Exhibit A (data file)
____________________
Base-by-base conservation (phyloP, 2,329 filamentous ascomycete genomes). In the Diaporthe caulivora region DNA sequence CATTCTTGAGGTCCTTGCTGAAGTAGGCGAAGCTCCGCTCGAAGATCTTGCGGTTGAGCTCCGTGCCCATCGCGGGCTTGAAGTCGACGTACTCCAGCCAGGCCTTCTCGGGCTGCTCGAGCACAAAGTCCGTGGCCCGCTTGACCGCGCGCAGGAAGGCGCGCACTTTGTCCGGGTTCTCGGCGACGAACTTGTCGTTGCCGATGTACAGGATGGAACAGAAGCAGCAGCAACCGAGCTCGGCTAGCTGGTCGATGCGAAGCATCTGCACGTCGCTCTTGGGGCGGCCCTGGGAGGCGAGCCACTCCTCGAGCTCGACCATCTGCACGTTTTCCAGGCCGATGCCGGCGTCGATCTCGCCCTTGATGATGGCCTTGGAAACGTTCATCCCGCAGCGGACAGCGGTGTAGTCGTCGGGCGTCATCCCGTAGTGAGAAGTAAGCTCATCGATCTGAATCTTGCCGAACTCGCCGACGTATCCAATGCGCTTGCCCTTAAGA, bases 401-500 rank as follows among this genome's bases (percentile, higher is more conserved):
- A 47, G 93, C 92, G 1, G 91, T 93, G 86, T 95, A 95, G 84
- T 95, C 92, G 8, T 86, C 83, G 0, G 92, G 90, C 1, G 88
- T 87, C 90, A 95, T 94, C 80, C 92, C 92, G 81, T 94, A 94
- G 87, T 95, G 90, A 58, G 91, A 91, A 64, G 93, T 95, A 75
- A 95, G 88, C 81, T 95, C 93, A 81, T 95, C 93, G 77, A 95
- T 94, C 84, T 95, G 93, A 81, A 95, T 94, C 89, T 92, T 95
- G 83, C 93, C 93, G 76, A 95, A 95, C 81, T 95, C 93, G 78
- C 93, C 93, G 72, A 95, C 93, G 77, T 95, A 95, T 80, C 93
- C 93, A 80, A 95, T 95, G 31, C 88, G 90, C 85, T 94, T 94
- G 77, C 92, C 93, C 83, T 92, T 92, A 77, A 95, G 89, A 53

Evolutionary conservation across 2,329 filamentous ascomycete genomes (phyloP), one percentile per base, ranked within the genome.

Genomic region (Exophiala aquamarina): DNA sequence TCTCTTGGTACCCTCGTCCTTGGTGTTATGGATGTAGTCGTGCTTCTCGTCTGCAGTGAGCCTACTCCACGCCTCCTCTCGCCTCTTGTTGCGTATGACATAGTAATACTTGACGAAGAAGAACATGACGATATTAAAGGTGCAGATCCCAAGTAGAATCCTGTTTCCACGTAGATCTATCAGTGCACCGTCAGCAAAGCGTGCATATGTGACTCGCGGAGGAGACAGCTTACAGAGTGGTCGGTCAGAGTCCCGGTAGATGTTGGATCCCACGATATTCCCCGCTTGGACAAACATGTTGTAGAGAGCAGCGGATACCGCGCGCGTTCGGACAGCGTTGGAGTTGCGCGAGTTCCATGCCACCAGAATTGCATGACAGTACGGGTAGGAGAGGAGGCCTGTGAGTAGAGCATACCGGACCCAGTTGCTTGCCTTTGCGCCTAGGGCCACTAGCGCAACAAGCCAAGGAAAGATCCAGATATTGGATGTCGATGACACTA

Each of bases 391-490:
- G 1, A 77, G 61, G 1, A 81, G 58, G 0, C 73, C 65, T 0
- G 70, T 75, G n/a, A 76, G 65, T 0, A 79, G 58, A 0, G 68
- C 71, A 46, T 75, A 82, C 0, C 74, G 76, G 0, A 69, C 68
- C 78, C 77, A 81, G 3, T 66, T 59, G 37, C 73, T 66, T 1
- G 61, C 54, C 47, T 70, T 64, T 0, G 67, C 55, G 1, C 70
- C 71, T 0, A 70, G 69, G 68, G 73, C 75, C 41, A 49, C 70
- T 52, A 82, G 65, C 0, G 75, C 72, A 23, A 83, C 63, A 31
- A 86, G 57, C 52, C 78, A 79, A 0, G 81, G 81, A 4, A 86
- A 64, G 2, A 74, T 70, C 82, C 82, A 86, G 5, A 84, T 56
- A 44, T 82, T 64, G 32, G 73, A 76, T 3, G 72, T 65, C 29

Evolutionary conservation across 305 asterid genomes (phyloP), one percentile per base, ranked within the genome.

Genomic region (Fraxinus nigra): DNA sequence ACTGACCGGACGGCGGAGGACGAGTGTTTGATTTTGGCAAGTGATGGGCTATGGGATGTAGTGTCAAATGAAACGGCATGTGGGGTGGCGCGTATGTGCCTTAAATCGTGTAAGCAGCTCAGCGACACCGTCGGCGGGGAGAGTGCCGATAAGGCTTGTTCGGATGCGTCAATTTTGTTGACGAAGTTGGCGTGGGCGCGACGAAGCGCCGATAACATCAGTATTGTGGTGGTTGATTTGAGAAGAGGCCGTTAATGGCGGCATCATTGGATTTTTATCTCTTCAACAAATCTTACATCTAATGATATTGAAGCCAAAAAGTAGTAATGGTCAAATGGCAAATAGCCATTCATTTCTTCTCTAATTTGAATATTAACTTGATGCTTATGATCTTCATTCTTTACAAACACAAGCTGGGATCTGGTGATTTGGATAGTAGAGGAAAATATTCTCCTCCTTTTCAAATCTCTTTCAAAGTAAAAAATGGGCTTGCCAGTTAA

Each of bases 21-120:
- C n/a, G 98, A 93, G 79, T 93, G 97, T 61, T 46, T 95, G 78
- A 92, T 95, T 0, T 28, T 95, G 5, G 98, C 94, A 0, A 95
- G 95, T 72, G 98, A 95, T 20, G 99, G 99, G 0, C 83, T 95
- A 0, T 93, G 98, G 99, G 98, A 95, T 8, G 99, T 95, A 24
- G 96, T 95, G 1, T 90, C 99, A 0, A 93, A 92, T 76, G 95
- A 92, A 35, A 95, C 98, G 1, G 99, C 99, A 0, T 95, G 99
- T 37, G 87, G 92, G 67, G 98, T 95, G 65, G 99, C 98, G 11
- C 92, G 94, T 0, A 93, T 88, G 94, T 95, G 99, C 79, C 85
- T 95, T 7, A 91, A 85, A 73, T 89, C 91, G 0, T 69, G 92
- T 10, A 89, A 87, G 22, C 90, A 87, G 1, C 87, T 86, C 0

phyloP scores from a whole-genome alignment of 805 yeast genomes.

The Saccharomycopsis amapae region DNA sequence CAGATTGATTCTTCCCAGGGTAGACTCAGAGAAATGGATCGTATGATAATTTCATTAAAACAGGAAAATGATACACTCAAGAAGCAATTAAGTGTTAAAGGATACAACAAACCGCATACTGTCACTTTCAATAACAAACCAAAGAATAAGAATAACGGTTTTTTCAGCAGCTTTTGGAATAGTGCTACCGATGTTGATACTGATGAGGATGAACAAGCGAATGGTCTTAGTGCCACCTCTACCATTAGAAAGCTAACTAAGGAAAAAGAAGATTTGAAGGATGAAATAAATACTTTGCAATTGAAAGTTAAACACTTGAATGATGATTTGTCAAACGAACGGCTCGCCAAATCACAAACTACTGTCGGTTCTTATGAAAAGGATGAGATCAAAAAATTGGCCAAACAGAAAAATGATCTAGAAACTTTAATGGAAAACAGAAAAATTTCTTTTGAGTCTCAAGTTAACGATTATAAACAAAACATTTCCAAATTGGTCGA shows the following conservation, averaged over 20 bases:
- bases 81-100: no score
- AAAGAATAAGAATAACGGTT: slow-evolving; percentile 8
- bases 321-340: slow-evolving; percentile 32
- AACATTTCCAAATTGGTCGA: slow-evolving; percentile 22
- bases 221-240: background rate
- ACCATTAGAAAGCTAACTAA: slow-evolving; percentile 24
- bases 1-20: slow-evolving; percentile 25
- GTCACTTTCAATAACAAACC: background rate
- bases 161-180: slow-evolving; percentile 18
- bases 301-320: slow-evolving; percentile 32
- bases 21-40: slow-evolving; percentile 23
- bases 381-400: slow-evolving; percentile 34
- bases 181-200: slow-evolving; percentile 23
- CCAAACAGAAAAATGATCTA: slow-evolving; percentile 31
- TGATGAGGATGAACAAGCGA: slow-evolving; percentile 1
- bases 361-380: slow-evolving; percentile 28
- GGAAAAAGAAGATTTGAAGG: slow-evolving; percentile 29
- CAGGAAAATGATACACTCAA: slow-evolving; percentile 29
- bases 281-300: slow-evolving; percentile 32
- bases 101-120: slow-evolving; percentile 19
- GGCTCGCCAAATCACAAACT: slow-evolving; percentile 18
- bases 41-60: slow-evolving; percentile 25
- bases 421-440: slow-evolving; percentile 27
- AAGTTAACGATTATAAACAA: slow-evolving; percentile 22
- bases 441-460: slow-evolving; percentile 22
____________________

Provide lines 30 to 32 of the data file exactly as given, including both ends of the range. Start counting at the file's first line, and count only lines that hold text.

- G 95, T 72, G 98, A 95, T 20, G 99, G 99, G 0, C 83, T 95
- A 0, T 93, G 98, G 99, G 98, A 95, T 8, G 99, T 95, A 24
- G 96, T 95, G 1, T 90, C 99, A 0, A 93, A 92, T 76, G 95